When Sylvan Goldman owner of the Humpty Dumpty Supermarket Chain, invented the shopping cart back in 1937, he never could have imagined it would become the shopper’s best friend. Nor could he have foreseen shopping carts becoming eyesores and littering  neighborhoods, streets and highways.

Walt Mack

Walt Mack

Maybe you haven’t noticed but here in Chapel Hill and Carrboro, abandoned carts are ubiquitous. You can find them most anywhere–apartment complexes, recycle centers and wooded areas where the homeless hangout. Lost shopping carts are not only eyesores, but signs of urban decay.

Apartment dwellers who don’t own automobiles, often borrow the carts to haul groceries back to their homes–a one-way trip. And that’s where they accumulate like a shopping cart graveyard.  The homeless also have a certain affinity for carts which they use to transport trash, cardboard and other junk to their pads in the woods or under bridges.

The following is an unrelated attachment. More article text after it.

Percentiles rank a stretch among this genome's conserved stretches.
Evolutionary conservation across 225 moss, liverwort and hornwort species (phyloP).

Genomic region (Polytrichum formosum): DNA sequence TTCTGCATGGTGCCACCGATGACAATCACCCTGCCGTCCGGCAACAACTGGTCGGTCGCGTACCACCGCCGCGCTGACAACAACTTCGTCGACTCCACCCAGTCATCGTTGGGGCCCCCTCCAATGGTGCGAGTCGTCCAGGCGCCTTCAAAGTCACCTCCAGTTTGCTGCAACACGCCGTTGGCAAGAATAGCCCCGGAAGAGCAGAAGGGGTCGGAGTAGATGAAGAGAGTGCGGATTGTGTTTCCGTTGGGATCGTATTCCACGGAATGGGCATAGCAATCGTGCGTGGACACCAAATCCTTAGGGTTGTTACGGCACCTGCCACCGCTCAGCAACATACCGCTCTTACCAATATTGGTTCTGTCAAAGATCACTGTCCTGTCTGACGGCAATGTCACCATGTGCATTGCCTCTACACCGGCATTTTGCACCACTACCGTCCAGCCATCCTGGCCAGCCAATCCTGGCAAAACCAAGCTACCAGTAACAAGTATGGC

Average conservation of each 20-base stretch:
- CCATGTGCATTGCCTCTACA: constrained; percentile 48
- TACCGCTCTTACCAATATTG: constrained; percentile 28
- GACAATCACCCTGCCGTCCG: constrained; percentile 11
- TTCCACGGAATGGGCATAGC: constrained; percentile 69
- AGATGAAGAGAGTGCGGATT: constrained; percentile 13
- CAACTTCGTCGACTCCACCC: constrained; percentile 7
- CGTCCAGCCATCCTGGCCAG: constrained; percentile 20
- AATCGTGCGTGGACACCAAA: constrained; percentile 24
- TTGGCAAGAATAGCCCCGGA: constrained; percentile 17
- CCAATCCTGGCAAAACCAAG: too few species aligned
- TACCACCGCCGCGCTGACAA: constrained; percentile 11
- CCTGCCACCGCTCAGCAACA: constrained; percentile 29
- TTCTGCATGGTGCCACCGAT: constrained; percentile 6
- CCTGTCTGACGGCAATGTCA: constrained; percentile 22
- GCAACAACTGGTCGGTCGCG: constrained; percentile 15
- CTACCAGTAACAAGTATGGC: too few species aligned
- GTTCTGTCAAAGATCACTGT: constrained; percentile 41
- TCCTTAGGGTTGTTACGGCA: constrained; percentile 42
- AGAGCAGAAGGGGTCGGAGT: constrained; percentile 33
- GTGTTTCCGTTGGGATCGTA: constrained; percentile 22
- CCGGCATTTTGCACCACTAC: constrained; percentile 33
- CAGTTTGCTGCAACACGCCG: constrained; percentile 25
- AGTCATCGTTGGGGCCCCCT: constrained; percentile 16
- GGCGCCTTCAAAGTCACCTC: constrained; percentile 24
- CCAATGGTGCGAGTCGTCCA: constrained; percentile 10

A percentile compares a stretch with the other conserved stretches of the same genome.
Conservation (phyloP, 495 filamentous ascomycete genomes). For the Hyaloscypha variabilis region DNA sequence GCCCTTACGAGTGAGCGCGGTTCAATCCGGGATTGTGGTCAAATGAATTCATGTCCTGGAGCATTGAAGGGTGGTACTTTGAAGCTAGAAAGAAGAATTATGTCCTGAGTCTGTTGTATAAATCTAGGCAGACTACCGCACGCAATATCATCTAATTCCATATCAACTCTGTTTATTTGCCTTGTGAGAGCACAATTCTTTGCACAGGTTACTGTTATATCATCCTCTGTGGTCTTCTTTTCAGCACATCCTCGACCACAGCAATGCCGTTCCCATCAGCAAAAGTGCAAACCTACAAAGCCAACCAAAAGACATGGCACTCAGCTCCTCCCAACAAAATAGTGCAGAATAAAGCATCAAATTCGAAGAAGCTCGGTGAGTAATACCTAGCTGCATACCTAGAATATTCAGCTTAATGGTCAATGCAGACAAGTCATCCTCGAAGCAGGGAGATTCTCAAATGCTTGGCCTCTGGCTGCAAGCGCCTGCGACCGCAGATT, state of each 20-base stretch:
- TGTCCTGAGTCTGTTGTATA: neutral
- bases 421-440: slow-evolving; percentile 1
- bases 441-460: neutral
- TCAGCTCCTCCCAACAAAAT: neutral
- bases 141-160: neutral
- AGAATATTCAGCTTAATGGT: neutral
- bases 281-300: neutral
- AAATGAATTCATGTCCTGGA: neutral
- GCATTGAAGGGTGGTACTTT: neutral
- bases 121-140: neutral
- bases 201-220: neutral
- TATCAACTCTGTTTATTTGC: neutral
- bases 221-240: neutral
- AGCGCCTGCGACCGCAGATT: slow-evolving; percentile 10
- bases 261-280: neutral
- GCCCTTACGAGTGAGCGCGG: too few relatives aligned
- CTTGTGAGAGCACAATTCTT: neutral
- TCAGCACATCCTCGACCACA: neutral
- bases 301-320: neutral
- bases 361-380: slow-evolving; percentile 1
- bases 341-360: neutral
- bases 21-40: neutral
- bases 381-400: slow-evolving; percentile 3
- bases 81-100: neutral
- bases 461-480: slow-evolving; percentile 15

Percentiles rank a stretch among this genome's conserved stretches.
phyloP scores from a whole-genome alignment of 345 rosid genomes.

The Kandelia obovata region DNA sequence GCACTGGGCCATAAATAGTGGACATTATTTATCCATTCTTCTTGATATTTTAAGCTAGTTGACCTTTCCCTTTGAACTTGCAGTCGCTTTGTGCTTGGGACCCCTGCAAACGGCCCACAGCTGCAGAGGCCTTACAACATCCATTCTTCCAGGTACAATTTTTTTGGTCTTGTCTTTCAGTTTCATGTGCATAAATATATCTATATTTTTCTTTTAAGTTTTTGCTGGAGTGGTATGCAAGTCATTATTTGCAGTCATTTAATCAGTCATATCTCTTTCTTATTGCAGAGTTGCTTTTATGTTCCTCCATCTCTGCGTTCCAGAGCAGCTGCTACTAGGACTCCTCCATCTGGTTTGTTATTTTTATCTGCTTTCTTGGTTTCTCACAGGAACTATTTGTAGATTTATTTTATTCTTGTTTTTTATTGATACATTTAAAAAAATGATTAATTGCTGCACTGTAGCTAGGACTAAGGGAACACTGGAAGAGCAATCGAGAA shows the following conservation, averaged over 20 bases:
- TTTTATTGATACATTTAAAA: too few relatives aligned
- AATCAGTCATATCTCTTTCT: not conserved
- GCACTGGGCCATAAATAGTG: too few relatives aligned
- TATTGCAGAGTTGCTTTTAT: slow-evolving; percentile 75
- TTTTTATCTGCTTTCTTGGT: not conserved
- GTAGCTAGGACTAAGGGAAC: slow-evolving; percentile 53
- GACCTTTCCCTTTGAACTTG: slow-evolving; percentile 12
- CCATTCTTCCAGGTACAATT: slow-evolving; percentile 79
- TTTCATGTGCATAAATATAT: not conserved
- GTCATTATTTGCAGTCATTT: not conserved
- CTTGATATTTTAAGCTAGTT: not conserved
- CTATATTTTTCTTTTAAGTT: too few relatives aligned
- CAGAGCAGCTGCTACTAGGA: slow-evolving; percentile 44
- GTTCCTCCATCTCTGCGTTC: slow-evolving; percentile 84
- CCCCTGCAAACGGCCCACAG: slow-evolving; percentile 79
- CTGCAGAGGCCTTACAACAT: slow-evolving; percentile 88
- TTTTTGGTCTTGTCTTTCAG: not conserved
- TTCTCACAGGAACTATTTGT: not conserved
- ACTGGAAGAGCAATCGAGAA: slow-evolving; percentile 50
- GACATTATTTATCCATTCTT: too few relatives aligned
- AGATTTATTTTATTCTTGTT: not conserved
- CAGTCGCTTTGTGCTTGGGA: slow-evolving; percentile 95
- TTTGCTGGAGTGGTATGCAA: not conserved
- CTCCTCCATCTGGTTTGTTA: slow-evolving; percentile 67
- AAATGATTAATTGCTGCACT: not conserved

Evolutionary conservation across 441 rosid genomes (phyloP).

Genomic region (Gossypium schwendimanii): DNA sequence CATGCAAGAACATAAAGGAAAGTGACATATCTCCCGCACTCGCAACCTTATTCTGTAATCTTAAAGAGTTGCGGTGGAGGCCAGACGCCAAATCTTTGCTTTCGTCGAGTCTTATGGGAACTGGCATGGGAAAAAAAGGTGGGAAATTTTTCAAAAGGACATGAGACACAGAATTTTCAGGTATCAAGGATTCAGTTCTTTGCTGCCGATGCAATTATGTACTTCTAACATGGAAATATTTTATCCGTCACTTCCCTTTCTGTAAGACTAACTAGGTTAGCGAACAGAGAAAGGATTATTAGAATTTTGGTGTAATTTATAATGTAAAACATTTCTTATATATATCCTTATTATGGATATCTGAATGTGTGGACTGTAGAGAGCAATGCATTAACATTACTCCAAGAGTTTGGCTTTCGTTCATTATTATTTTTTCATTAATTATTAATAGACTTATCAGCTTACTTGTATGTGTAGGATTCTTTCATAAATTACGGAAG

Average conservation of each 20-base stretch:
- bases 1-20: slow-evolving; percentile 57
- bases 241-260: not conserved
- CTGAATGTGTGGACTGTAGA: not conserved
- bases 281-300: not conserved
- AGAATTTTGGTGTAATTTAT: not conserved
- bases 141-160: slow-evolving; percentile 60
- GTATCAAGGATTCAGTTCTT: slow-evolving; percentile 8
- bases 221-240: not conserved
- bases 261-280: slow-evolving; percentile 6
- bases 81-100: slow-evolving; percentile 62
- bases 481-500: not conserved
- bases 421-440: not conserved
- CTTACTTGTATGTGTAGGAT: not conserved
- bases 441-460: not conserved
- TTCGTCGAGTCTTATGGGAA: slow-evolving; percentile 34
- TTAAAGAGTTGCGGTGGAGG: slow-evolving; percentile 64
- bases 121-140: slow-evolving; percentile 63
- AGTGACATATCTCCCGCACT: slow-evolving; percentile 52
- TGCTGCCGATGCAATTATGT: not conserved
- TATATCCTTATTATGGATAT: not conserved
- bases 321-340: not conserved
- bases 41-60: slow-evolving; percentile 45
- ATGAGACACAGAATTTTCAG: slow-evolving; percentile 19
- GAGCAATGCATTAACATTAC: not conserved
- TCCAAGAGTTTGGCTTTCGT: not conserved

Those sleek-looking carts don’t come cheap.  A single shopping cart can cost a Harris-Teeter, a Food Lion or a Trader Joe’s anywhere from $150 to $200.

Some grocery chains, like Aldi, are getting smart. They offer a rent-a-cart. Leave a deposit of a quarter and when the cart is returned, so is the quarter. It’s a simple system and I wonder why other chains don’t offer a similar deposit return for their customers. There’s another benefit to corralling those lost carts.  It avoids damage to cars caused by runaway carts.

Many cities and towns require store owners to retrieve their abandoned carts or face a fine. Chapel Hill and Carrboro residents can do their part by reporting the 3-dimensional graffiti to the grocery stores from whence they came.

— Walt Mack

abandoned shopping carts

Abandoned Shopping Carts (Photo by Walt Mack)



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